Over the last few weeks, the city of Austin has been rocked by a series of deadly bombings. A host of law enforcement agencies have collaborated to find and stop the perpetrator. Meanwhile, residents have been called upon to be vigilant about their surroundings and any suspicious packages.
The bombings have brought with them an air of uncertainty, but the reality is that certainty about the future is always an illusion. I recently heard a character on a TV show say, “The future holds many possibilities, and they all end in death.”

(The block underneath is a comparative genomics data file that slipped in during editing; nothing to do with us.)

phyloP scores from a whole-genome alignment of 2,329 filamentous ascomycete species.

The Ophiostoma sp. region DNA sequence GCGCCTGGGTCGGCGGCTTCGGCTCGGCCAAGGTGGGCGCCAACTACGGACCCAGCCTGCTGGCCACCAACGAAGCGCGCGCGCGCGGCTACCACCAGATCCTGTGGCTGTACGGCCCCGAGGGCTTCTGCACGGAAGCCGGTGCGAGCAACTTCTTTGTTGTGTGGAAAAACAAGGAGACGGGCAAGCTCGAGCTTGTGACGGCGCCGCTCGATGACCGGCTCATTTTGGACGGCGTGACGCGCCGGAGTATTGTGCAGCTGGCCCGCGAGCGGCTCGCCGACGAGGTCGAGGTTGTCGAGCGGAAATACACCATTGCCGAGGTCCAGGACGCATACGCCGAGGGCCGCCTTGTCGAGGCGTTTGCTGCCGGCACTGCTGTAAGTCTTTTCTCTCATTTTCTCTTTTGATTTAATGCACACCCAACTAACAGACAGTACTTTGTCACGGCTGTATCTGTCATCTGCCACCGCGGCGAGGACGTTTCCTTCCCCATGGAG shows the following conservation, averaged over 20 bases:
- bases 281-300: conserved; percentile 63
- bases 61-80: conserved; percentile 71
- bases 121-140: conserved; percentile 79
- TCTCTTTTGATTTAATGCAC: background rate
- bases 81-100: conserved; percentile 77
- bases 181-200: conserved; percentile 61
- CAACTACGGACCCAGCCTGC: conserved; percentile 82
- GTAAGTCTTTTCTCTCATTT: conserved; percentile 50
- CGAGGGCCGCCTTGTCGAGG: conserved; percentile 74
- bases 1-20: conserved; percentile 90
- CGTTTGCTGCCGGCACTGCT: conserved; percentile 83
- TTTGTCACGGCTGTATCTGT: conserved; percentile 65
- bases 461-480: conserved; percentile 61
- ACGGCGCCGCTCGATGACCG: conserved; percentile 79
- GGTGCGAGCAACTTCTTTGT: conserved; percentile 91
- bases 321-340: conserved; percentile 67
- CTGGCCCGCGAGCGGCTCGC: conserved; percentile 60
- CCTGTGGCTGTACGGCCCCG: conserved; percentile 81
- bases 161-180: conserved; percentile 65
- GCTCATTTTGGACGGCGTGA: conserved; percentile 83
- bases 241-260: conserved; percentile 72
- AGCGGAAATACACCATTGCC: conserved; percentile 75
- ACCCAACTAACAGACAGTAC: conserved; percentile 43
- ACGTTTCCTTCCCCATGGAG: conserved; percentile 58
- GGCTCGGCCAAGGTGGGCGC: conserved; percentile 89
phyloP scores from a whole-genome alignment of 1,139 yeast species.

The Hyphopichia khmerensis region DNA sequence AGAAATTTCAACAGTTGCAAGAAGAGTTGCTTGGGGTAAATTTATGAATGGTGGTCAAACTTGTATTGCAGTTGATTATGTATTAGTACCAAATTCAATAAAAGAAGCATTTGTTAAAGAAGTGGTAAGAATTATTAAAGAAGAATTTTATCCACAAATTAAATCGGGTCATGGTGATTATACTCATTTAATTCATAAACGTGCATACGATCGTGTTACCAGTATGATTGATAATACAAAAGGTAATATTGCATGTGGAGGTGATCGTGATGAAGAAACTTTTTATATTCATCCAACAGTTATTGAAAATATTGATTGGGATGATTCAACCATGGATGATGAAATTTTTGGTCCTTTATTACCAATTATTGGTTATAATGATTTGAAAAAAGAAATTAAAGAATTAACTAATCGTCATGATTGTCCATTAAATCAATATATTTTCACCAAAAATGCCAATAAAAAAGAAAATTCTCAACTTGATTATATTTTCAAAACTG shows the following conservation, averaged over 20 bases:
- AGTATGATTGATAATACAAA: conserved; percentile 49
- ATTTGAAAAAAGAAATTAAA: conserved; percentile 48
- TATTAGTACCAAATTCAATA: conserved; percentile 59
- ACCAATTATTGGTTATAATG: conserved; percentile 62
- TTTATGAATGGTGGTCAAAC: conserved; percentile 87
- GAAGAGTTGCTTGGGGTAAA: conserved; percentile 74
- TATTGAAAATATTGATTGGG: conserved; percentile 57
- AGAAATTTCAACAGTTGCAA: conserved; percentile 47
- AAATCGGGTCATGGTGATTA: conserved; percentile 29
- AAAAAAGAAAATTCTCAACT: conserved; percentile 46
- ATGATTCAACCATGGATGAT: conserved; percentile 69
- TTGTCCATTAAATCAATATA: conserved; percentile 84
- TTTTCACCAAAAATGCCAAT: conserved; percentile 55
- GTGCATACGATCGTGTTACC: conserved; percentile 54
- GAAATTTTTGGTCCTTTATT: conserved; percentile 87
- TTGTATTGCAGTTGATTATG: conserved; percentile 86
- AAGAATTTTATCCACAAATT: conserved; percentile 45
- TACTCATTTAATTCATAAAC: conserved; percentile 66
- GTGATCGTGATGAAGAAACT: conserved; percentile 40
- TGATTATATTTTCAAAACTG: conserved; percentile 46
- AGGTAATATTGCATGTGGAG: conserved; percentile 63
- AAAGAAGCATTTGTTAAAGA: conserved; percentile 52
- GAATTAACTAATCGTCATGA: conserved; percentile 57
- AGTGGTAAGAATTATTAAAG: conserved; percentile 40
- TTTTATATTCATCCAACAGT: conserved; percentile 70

The tragedy of events like these reminds each of us of the frailty and brevity of life. The wise king Solomon said, “Better to go to the house of mourning than to go to the house of feasting, for that is the end of all men; And the living will take it to heart” (Ecclesiastes 7:2). As we dream and make plans, it is easy to forget the certainty that this life will end and that nobody knows when that will be.
For that reason, we ought to approach each day as a gift not promised, not to squander it, but to be sure that we are prepared to face eternity and that the legacy that we leave is one of integrity.